6. Prohibition against developers building-up land banks - Where developers want to build up their land bank for market cyclical reasons, they should look to Government Land Sales (GLS) and not boot people from their homes. Hence, when the Strata Title Board issues the order for collective sale, it must regulate and set - as one of the conditions for such order - a narrow range of target dates for issuance of Temporary Occupation Permit which would necessarily entail prompt redevelopment. It is NOT the job of regulators to time the inevitable ups and downs of market cycles. It is NOT in the political interest of the Gahmen to facilitate developers' speculation at the expense of citizens' private property rights. It is NOT in the social interest of our nation to "commoditize" residential properties, thus negating the concept of a "home". Sadly, the present legislative gaps are doing exactly that, distorting supply and demand. Going back to basics, the job of the legislators is to ensure that the framework and the laws are robust and equitable in the course of arriving at the greater vision. SEE MY OTHER COMMENTS UNDER "ESTATE MAINTENANCE" IN THIS BLOG-SITE.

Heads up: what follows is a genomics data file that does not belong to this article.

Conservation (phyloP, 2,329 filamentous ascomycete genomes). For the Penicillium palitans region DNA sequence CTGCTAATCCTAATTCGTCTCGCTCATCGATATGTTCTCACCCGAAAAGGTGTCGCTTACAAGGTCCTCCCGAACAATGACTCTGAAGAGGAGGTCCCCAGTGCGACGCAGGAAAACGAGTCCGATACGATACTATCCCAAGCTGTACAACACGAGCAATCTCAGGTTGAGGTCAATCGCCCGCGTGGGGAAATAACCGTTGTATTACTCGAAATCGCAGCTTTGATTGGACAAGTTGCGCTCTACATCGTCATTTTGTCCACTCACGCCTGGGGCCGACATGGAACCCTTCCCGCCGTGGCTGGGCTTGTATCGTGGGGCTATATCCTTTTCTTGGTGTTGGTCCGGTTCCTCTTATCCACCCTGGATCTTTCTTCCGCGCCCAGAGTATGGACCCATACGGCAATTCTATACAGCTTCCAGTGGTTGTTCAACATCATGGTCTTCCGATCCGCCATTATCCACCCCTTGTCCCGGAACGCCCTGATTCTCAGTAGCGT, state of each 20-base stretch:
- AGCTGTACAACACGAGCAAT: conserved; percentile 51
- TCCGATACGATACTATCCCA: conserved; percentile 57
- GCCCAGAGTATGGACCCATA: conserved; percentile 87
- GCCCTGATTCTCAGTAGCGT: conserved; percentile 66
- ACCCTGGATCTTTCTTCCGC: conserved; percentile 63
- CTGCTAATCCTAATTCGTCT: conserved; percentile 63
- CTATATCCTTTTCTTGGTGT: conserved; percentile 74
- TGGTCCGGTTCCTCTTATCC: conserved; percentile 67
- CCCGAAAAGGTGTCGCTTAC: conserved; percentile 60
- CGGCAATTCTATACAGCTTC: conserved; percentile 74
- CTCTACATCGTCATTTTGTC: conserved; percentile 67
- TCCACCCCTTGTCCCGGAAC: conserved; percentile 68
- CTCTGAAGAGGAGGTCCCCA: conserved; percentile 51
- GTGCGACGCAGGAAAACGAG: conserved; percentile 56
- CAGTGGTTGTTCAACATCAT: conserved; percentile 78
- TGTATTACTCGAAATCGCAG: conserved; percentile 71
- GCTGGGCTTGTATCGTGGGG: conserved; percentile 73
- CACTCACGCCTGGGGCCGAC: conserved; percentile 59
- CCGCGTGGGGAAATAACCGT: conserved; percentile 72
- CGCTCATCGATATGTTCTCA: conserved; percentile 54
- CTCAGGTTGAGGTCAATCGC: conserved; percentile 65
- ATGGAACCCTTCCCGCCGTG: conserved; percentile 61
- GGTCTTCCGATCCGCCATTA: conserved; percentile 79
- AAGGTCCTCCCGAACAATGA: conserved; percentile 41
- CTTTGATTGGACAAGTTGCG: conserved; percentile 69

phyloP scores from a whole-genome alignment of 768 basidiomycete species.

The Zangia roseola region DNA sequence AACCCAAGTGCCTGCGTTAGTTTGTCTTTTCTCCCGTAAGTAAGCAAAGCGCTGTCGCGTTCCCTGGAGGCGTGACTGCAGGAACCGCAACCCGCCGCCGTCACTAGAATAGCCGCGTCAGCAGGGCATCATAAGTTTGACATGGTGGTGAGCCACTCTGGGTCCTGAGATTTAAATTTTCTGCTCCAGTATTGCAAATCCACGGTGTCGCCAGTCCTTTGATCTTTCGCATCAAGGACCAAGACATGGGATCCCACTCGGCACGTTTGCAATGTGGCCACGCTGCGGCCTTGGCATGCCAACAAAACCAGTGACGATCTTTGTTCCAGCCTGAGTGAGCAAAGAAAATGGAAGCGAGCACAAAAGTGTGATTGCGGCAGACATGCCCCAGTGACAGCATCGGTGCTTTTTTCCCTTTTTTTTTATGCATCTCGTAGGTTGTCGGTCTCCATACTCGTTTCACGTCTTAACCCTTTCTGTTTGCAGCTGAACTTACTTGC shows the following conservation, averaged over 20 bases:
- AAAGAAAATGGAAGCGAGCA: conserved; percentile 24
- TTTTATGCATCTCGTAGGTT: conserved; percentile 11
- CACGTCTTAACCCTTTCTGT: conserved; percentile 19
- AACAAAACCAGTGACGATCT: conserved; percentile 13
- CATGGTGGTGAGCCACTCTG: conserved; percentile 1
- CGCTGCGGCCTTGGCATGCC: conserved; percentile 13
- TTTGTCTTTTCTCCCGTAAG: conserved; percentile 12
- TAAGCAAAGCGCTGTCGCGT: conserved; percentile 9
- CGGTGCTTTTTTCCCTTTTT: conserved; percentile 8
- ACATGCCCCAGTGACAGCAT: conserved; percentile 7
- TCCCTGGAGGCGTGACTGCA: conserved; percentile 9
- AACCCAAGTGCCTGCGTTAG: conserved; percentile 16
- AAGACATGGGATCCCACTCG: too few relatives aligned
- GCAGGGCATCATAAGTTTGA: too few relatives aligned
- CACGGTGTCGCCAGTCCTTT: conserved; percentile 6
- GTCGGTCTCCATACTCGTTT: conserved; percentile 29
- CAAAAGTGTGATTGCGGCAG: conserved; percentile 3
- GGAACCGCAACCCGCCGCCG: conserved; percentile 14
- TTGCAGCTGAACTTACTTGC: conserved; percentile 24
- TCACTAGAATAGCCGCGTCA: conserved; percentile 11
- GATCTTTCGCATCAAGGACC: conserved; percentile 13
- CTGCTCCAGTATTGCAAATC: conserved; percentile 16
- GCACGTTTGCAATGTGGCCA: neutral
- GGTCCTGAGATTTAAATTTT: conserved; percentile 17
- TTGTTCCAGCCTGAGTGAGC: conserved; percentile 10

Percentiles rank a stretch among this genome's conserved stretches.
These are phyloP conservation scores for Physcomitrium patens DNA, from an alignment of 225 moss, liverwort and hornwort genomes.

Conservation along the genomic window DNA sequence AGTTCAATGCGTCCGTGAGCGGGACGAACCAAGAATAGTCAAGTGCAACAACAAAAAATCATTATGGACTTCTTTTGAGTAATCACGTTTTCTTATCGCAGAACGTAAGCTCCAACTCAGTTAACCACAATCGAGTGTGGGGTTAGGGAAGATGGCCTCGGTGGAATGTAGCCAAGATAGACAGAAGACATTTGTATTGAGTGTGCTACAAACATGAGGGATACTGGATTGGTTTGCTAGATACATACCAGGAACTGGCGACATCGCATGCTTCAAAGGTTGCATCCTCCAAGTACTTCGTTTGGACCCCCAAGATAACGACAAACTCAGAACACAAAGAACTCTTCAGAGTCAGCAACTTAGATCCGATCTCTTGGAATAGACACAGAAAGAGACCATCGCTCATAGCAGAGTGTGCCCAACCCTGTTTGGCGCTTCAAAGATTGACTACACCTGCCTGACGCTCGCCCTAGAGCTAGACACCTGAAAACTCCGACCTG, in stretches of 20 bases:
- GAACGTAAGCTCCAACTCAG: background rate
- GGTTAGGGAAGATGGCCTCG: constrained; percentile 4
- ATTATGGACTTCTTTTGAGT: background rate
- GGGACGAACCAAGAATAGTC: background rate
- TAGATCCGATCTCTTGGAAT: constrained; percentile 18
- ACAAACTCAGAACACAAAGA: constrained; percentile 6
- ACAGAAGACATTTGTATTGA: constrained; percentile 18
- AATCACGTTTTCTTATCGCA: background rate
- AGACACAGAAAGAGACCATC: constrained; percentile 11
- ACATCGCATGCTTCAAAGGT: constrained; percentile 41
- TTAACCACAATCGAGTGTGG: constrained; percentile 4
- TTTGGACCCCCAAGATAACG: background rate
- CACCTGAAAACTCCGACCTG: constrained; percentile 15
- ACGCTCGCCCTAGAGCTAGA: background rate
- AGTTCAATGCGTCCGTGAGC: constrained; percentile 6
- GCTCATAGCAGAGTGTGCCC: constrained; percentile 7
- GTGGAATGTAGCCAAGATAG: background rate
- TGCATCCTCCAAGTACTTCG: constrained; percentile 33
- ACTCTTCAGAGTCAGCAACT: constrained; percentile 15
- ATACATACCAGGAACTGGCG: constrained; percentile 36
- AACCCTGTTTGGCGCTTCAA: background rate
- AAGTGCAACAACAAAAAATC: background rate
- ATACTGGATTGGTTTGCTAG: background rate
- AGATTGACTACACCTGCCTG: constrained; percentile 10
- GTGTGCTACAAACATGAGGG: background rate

7. Change of land use - Where it is a land use change (eg, residential use to hotel or commercial or white site usage), this option would be naturally redundant as the collective sales proceeds would be at a vast premium to facilitate an equivalent/upgraded replacement unit for the collective sale unit owner.